And please plan to join us when Scientists March On Washington, because frankly, we’re not gonna take it. The date of the march will be announced on Monday, and you can sign up for email updates at the link. I expect to see a lot of pink hats back in DC!
And remember, if you are Tucson-bound next week, come and find us at the house. Stop by in the evenings of Feb 3, 4, or 5 and come and see what we have to give, share a glass of wine. Leave a comment if you want an email with the address. I’m going to sell my Miata, too, because I don’t want a car in the city. We can take a farewell ride around the neighborhood, wave at the midnight rabbits. Many changes, but I have a full heart.
And Obamacare. For now.
Love and greetings once again from the big desert. Joshua Trees, soaring mountains, winds that carry the breath of the creatures and plants in Earth’s biome, and layers and layers of sky surround me, swirling. I am quite near Vasquez Rocks, scene of frequent hilarity.
My dead are in mind and in use as much as my living right now; E.B. White, Edward Teller, Carl Sagan, Buckminster Fuller, our grandmothers, our mothers, my friend Alice Olson, my uncle John Freeman. The ancient-named gods of the winds, the sun, the sky, Dali, Henry Miller, Fitzgerald, Gaudi, Saarinen, Roald Dahl, Ray Bradbury.
More are added every day; 2016 has been cruel beyond cruel; Bowie, Prince, Leonard Cohen, Steven Hill, Robert Vaughn, Morley Safer, Merle Haggard, Abe Vigoda, and as if that weren’t enough, Gene Wilder and Alan Rickman. And Trump elected? Are we dreaming, we ask. I console myself that Dick van Dyke remains, as of today.
Each time I walk by the ground squirrels outside where I’m living, or stop for looks back and forth with the robins or ravens in the trees, I think, these birds, this woman, this moment. I smile at them when I pass, sometimes I stop if it is sunny and I make small noises of friendship. They run, or do not run, sometimes they make noises back. I cannot tell one robin from another, but some ravens stand out to me as individuals.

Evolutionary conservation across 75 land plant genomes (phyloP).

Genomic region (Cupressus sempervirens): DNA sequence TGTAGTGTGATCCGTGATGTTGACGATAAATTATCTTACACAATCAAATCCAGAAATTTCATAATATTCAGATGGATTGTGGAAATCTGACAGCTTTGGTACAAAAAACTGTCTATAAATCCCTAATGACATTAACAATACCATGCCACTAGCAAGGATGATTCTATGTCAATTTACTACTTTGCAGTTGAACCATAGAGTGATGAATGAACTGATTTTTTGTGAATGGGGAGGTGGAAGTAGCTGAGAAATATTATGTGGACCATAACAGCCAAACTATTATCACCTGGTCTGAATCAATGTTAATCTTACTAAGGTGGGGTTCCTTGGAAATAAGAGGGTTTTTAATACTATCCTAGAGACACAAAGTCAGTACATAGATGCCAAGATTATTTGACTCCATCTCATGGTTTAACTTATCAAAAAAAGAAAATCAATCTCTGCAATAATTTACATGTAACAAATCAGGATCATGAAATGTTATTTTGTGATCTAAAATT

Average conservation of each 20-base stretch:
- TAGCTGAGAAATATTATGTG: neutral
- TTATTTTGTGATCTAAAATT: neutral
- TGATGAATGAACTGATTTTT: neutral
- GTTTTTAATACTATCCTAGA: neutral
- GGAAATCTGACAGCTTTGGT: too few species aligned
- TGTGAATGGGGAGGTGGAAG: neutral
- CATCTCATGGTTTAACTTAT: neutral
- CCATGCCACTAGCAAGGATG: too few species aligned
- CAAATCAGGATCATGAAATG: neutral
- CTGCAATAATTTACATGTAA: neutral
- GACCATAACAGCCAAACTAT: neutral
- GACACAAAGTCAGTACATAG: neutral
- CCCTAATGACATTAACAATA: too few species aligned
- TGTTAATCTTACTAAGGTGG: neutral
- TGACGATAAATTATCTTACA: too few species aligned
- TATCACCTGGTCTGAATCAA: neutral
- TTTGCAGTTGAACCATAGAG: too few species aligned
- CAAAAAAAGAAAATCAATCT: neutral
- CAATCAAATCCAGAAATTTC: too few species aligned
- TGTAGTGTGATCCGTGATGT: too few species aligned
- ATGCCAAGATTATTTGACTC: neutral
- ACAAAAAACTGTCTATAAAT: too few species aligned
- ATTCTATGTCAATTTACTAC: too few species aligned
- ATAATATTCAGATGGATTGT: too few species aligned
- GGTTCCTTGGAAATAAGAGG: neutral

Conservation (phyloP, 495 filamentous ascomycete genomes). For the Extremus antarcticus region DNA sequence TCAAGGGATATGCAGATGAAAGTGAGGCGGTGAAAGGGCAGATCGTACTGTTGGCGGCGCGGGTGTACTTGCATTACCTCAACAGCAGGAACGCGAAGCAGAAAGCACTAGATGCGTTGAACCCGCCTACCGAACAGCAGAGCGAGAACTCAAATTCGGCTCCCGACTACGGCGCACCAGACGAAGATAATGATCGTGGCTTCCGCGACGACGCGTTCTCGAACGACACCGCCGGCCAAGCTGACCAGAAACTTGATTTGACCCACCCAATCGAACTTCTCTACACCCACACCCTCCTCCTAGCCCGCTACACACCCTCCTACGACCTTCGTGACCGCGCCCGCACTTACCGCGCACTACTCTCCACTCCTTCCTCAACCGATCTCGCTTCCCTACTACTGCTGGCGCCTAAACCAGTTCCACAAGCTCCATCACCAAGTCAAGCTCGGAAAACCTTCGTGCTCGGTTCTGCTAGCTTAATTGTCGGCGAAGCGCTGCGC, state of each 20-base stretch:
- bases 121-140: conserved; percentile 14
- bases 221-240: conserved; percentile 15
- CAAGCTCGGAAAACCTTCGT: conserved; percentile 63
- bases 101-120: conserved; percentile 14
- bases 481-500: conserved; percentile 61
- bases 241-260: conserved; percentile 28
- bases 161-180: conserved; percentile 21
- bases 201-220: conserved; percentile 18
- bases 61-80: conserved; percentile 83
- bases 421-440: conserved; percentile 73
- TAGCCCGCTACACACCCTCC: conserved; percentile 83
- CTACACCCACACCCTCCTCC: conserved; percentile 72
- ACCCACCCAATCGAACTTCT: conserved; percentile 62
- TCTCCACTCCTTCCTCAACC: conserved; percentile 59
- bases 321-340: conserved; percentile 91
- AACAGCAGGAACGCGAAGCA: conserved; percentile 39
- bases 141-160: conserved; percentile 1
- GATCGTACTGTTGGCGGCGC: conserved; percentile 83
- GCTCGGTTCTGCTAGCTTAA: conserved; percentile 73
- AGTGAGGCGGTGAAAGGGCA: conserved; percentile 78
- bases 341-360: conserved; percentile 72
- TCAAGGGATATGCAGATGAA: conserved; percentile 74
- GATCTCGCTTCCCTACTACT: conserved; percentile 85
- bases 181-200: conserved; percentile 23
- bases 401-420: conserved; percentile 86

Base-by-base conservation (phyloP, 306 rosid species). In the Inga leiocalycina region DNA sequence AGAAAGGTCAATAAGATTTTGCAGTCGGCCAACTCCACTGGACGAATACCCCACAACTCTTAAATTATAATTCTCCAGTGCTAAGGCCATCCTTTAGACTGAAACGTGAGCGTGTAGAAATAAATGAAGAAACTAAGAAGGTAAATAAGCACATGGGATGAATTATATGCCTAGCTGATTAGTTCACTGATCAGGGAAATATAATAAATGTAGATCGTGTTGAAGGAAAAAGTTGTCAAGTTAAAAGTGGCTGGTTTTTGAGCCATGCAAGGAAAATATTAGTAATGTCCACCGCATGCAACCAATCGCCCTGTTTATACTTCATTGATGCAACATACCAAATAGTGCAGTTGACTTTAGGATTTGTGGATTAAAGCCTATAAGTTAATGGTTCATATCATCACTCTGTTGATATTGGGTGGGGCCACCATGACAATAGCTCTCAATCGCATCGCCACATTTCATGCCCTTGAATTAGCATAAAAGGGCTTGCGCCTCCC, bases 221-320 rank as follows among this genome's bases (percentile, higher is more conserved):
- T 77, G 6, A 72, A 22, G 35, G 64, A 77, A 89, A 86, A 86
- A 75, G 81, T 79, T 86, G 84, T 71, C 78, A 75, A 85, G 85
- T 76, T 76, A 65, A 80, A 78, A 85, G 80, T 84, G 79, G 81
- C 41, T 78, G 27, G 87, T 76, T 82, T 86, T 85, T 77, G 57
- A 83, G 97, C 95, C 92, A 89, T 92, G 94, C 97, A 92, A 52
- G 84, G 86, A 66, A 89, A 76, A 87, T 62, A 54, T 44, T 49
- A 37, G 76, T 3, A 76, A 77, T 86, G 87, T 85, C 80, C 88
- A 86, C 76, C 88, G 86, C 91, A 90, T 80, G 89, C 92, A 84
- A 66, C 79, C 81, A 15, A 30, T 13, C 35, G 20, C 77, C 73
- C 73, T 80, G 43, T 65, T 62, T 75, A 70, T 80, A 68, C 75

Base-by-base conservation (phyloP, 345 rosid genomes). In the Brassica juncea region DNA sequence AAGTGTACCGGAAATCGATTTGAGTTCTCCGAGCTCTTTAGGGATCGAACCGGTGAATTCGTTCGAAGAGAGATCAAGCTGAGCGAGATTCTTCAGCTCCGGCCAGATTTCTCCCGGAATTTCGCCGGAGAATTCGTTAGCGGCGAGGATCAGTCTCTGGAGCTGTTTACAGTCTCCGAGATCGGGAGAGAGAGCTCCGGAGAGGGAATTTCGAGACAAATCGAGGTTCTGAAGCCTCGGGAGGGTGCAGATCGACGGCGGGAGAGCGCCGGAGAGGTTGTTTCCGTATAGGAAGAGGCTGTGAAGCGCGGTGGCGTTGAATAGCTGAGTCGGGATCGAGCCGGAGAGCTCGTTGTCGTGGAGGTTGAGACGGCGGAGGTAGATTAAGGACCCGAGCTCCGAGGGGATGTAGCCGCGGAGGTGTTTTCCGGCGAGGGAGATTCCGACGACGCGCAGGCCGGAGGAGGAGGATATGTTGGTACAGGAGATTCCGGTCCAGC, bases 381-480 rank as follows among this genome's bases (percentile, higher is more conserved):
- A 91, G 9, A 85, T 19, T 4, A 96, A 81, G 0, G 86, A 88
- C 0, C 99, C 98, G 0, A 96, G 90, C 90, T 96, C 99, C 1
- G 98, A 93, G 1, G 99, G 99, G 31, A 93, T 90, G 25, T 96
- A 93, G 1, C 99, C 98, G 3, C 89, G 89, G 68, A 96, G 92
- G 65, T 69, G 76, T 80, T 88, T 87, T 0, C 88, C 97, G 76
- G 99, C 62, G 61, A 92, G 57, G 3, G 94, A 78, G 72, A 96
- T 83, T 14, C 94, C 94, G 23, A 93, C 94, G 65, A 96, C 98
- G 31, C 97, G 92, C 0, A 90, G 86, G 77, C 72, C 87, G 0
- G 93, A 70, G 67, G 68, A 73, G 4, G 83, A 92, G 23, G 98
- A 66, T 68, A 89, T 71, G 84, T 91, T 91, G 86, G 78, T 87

We really ought to be able to translate the rudiments of raven language. So many sounds, so many clicks, so much intention and long-range communication. Such blackness and shininess and smartness. I want to talk to them.
raven photo © Minette Layne via BirdNote.org.
I’ve started playing tennis, I may have mentioned this. In my own way, I’ve been a secret athlete, but other than chess (chess team in high school, represent!) I’ve never really done an organized sport by the rules. I love badminton, but without a net, and with lots and lots of fierce spiking of birds. I like Scrabble, but I like to play upside down and backwards, blanks go wild when they hit the board, 12 tiles, under 30 points a turn you’re drool. For the last four months, though, I’ve played tennis almost every day, and I’ve played hard. And what do you know? I’m a beast! I mean that in the best possible way. It suits me. So I feel strong and healthy.
Also, thrillingly, the work that I began at MIT almost two years ago is coming to fruition in ways beyond any that I could have imagined. Not only are we bringing wind and solar power to the campus, and contributing to the renovation of MIT54, but we are also bringing a lab of world-class scientists, engineers, artists, designers, programmers and business people to tackle the real work of solving problems. We’re all weary of the make-work of administration and corporate and academic and funding constraints and reports and conditions and supervision and forms and consultants and metrics and and. We just want to do work, only work, and in the most enjoyable, deep, meaningful ways possible.
So – we are making our own lab. It’s called the UnLAB, and we’re starting in Boston, this spring. Watch this space for news! Our plans are ambitious and hopeful, but with the lineup we’ve got, it’s hard to go wrong. We look like this:
Finally, exciting beyond belief: after starting over twice (so much beautiful information has come in so many floods this year) I am nearing completion of the final Contemporary Geometric Beadwork books. With something like 6500 $50-$75 investors in our project, it’s a lot of communication, and it will be a beautiful relief to hand over the finished work, and watch it flower in the hands of the people.
and maybe a little Willy Wonka?